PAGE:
This post is to complement another post on one of my other blogs about comfort eating and a period of melancholy.
I’m trying to keep Yummy Lummy to recipes while My Thoughts and Stuff is about other things.
- 6 cheerios
- 4 slices Coon cheese
- Coon cheese (grated)
- 1 sheet Puff pastry
- 12 potato gems
- 1 egg (beaten)
In a saucepan, add the cheerios and cover with cold water. Bring the water to the boil and turn off the heat for 4 minutes. Drain and allow the cheerios to cool so you can pick them up with your fingers.
On a sheet of puff pastry cut four even quarters and in the middle of each piece lay a slice of Coon cheese. Place a cheerio on the cheese at one end and roll the pastry to wrap the cheerio. Use egg wash to seal the pastry.
Place the rolls on baking paper on a baking tray and on the remaining free space add the potato gems. Sprinkle grated coon cheese over everything.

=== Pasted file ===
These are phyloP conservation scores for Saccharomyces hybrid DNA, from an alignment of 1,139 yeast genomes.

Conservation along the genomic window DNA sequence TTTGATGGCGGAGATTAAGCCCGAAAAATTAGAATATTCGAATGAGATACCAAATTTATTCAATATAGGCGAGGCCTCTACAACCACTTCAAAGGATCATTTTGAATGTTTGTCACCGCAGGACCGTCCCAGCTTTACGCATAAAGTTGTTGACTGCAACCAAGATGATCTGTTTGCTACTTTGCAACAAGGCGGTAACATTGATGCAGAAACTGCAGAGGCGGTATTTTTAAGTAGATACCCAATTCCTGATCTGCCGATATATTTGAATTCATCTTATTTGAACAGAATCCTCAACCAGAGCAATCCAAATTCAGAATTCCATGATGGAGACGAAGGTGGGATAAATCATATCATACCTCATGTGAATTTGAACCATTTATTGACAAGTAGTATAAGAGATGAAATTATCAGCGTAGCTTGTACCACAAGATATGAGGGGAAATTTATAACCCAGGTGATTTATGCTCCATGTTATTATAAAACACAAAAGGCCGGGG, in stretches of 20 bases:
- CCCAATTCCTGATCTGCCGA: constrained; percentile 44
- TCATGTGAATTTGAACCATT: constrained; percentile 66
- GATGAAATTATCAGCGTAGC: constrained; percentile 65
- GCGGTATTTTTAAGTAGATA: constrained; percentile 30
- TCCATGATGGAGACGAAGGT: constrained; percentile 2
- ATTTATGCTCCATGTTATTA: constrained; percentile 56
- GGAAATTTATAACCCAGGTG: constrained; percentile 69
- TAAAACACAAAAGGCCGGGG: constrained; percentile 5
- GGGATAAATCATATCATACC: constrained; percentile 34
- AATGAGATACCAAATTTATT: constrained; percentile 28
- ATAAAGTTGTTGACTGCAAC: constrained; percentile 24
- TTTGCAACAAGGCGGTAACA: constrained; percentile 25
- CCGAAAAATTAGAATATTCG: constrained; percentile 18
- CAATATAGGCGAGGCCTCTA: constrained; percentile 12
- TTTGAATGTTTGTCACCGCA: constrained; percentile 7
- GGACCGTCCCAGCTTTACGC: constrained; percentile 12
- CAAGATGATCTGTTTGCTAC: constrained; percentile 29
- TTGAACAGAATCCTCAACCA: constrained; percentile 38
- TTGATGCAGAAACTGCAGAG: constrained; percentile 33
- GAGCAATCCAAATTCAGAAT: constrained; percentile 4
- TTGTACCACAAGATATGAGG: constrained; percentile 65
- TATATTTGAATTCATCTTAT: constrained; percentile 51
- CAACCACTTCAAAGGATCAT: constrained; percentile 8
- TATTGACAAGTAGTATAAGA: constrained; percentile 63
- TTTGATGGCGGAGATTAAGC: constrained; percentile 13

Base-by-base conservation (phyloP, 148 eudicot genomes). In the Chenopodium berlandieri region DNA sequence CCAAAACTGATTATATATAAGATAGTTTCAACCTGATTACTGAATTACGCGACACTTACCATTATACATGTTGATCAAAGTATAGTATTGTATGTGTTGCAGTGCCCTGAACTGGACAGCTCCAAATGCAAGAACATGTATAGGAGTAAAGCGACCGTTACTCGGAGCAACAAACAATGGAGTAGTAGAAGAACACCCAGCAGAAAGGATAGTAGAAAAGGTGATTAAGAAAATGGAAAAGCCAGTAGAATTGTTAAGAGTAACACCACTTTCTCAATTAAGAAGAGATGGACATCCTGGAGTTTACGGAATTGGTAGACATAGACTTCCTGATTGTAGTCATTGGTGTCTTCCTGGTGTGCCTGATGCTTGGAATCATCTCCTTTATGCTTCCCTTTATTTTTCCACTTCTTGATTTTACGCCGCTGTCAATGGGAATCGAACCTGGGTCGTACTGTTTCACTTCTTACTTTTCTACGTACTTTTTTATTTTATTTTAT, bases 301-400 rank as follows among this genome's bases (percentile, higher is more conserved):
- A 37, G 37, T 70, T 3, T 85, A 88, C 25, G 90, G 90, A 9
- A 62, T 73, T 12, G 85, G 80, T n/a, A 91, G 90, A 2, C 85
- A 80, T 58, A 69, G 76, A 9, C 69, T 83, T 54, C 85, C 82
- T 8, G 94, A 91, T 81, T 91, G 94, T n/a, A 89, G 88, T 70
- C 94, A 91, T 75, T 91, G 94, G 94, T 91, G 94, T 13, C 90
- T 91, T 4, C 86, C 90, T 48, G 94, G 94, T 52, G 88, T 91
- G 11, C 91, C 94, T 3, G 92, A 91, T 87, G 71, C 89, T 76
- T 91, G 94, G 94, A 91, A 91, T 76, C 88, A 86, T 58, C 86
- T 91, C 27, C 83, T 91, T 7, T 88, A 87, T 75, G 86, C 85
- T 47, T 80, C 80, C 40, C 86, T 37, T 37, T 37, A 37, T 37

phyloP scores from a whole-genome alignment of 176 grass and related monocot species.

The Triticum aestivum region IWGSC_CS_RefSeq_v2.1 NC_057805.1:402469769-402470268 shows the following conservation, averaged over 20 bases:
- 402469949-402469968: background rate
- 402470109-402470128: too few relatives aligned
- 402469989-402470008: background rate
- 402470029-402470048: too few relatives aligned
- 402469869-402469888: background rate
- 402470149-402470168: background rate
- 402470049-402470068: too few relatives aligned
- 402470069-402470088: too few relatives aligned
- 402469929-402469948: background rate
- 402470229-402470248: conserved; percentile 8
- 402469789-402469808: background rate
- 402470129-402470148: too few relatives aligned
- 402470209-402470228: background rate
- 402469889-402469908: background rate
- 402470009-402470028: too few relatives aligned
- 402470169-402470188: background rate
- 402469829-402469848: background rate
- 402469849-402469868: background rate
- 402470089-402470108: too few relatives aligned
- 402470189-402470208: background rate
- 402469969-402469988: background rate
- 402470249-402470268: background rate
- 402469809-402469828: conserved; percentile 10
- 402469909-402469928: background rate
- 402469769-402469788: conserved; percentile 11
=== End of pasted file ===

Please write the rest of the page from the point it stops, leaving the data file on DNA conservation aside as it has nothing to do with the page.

Put all this in an oven at 200 ˚C for 30 minutes.
Serve with dead horse (tomato sauce) or barbeque sauce.
Eat with your fingers and enjoy the game.
Questions and answers
What are cheerios?
Check out the glossary to the aforementioned blog post
Why do you like rugby league?
It’s simply the greatest game of all. It is a game that requires true skill, stamina and strength. The tackles are honestly brutal and while the force of impact in American football may be greater, in rugby league there is no body armour and the players stay on the field and play can be continuous for without a break unless there is a penalty or infringement or a team has scored. Unlike the stop and start nature of American football. Strength, stamina and skill are essential ingredients to Rugby League.
What are some other words peculiar to older Queenslanders?
Peanut paste, not peanut butter because it doesn’t contain real (dairy) butter.
Ports rather than school bags which we put on racks.
Togs rather than swimmers or bathers.
Potato scallops, well there is no other sensible word. Victorians have know idea.
Queensland nuts rather than Macadamia. The word Macadamia is the genus which consists of three common species of nut native to south-east Queensland and northern New South Wales. It is not native to Hawaii as some people seem to think.